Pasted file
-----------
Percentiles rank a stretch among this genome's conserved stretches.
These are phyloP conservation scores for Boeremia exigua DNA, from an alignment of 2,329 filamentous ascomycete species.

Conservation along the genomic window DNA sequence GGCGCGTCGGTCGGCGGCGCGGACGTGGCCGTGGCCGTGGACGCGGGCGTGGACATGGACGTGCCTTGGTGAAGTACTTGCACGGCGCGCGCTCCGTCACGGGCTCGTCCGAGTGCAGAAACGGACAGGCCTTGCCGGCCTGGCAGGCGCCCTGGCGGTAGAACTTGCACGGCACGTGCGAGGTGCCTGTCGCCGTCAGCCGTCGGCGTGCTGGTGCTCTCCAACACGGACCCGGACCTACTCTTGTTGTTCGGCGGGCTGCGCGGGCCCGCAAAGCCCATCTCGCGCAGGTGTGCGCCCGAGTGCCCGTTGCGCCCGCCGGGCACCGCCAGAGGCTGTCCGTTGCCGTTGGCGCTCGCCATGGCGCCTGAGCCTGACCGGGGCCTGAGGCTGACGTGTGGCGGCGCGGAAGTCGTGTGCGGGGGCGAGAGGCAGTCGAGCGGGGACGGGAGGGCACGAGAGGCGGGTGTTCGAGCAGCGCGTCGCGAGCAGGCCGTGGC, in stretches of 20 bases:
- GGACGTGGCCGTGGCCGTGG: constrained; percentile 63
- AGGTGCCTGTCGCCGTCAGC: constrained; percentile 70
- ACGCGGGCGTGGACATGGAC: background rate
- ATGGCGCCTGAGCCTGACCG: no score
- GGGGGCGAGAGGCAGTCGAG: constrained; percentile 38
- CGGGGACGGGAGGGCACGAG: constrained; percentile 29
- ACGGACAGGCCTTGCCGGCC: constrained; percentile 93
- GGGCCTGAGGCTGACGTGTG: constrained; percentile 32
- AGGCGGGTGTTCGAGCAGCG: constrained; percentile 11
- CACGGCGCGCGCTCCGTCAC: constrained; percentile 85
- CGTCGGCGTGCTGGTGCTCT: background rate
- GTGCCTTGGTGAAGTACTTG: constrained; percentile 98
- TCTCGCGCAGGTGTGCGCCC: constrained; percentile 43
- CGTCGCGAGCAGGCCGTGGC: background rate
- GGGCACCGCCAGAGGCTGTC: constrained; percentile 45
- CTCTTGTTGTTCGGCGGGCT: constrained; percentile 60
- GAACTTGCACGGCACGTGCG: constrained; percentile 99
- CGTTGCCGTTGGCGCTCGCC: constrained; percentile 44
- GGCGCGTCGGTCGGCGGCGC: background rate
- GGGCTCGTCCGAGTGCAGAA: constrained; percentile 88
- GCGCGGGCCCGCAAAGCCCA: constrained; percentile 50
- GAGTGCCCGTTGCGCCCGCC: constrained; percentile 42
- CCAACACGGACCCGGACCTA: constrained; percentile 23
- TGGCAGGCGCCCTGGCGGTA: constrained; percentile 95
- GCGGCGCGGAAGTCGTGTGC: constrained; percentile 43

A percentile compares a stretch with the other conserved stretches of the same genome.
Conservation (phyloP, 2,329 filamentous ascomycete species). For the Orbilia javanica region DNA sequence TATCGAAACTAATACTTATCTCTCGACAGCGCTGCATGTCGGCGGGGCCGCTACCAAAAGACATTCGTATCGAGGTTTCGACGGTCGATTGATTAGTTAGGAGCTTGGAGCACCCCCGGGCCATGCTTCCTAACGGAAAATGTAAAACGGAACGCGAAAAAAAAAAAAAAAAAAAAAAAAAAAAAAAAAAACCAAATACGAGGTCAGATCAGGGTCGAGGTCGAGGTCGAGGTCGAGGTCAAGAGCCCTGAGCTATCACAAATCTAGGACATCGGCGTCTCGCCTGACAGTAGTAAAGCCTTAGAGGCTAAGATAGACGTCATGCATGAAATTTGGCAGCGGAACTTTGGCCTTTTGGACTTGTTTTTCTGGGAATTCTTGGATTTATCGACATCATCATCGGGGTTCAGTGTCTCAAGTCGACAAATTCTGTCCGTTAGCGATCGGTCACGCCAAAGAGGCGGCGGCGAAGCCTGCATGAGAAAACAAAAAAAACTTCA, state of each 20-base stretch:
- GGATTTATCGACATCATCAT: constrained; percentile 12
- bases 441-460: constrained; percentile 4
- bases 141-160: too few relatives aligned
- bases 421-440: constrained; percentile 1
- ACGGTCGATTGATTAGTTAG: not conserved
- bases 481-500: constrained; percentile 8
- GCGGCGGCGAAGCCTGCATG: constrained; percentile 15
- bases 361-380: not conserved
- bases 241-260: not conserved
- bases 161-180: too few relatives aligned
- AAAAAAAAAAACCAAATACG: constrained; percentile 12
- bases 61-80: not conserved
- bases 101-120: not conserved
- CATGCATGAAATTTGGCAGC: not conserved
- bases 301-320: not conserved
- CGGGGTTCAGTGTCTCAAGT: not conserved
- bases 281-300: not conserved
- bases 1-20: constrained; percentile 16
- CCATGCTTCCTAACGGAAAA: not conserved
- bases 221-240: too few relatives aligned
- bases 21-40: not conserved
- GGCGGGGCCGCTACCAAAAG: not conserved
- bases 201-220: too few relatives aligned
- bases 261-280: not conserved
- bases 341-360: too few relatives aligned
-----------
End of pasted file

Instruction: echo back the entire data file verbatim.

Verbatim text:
Percentiles rank a stretch among this genome's conserved stretches.
These are phyloP conservation scores for Boeremia exigua DNA, from an alignment of 2,329 filamentous ascomycete species.

Conservation along the genomic window DNA sequence GGCGCGTCGGTCGGCGGCGCGGACGTGGCCGTGGCCGTGGACGCGGGCGTGGACATGGACGTGCCTTGGTGAAGTACTTGCACGGCGCGCGCTCCGTCACGGGCTCGTCCGAGTGCAGAAACGGACAGGCCTTGCCGGCCTGGCAGGCGCCCTGGCGGTAGAACTTGCACGGCACGTGCGAGGTGCCTGTCGCCGTCAGCCGTCGGCGTGCTGGTGCTCTCCAACACGGACCCGGACCTACTCTTGTTGTTCGGCGGGCTGCGCGGGCCCGCAAAGCCCATCTCGCGCAGGTGTGCGCCCGAGTGCCCGTTGCGCCCGCCGGGCACCGCCAGAGGCTGTCCGTTGCCGTTGGCGCTCGCCATGGCGCCTGAGCCTGACCGGGGCCTGAGGCTGACGTGTGGCGGCGCGGAAGTCGTGTGCGGGGGCGAGAGGCAGTCGAGCGGGGACGGGAGGGCACGAGAGGCGGGTGTTCGAGCAGCGCGTCGCGAGCAGGCCGTGGC, in stretches of 20 bases:
- GGACGTGGCCGTGGCCGTGG: constrained; percentile 63
- AGGTGCCTGTCGCCGTCAGC: constrained; percentile 70
- ACGCGGGCGTGGACATGGAC: background rate
- ATGGCGCCTGAGCCTGACCG: no score
- GGGGGCGAGAGGCAGTCGAG: constrained; percentile 38
- CGGGGACGGGAGGGCACGAG: constrained; percentile 29
- ACGGACAGGCCTTGCCGGCC: constrained; percentile 93
- GGGCCTGAGGCTGACGTGTG: constrained; percentile 32
- AGGCGGGTGTTCGAGCAGCG: constrained; percentile 11
- CACGGCGCGCGCTCCGTCAC: constrained; percentile 85
- CGTCGGCGTGCTGGTGCTCT: background rate
- GTGCCTTGGTGAAGTACTTG: constrained; percentile 98
- TCTCGCGCAGGTGTGCGCCC: constrained; percentile 43
- CGTCGCGAGCAGGCCGTGGC: background rate
- GGGCACCGCCAGAGGCTGTC: constrained; percentile 45
- CTCTTGTTGTTCGGCGGGCT: constrained; percentile 60
- GAACTTGCACGGCACGTGCG: constrained; percentile 99
- CGTTGCCGTTGGCGCTCGCC: constrained; percentile 44
- GGCGCGTCGGTCGGCGGCGC: background rate
- GGGCTCGTCCGAGTGCAGAA: constrained; percentile 88
- GCGCGGGCCCGCAAAGCCCA: constrained; percentile 50
- GAGTGCCCGTTGCGCCCGCC: constrained; percentile 42
- CCAACACGGACCCGGACCTA: constrained; percentile 23
- TGGCAGGCGCCCTGGCGGTA: constrained; percentile 95
- GCGGCGCGGAAGTCGTGTGC: constrained; percentile 43

A percentile compares a stretch with the other conserved stretches of the same genome.
Conservation (phyloP, 2,329 filamentous ascomycete species). For the Orbilia javanica region DNA sequence TATCGAAACTAATACTTATCTCTCGACAGCGCTGCATGTCGGCGGGGCCGCTACCAAAAGACATTCGTATCGAGGTTTCGACGGTCGATTGATTAGTTAGGAGCTTGGAGCACCCCCGGGCCATGCTTCCTAACGGAAAATGTAAAACGGAACGCGAAAAAAAAAAAAAAAAAAAAAAAAAAAAAAAAAAACCAAATACGAGGTCAGATCAGGGTCGAGGTCGAGGTCGAGGTCGAGGTCAAGAGCCCTGAGCTATCACAAATCTAGGACATCGGCGTCTCGCCTGACAGTAGTAAAGCCTTAGAGGCTAAGATAGACGTCATGCATGAAATTTGGCAGCGGAACTTTGGCCTTTTGGACTTGTTTTTCTGGGAATTCTTGGATTTATCGACATCATCATCGGGGTTCAGTGTCTCAAGTCGACAAATTCTGTCCGTTAGCGATCGGTCACGCCAAAGAGGCGGCGGCGAAGCCTGCATGAGAAAACAAAAAAAACTTCA, state of each 20-base stretch:
- GGATTTATCGACATCATCAT: constrained; percentile 12
- bases 441-460: constrained; percentile 4
- bases 141-160: too few relatives aligned
- bases 421-440: constrained; percentile 1
- ACGGTCGATTGATTAGTTAG: not conserved
- bases 481-500: constrained; percentile 8
- GCGGCGGCGAAGCCTGCATG: constrained; percentile 15
- bases 361-380: not conserved
- bases 241-260: not conserved
- bases 161-180: too few relatives aligned
- AAAAAAAAAAACCAAATACG: constrained; percentile 12
- bases 61-80: not conserved
- bases 101-120: not conserved
- CATGCATGAAATTTGGCAGC: not conserved
- bases 301-320: not conserved
- CGGGGTTCAGTGTCTCAAGT: not conserved
- bases 281-300: not conserved
- bases 1-20: constrained; percentile 16
- CCATGCTTCCTAACGGAAAA: not conserved
- bases 221-240: too few relatives aligned
- bases 21-40: not conserved
- GGCGGGGCCGCTACCAAAAG: not conserved
- bases 201-220: too few relatives aligned
- bases 261-280: not conserved
- bases 341-360: too few relatives aligned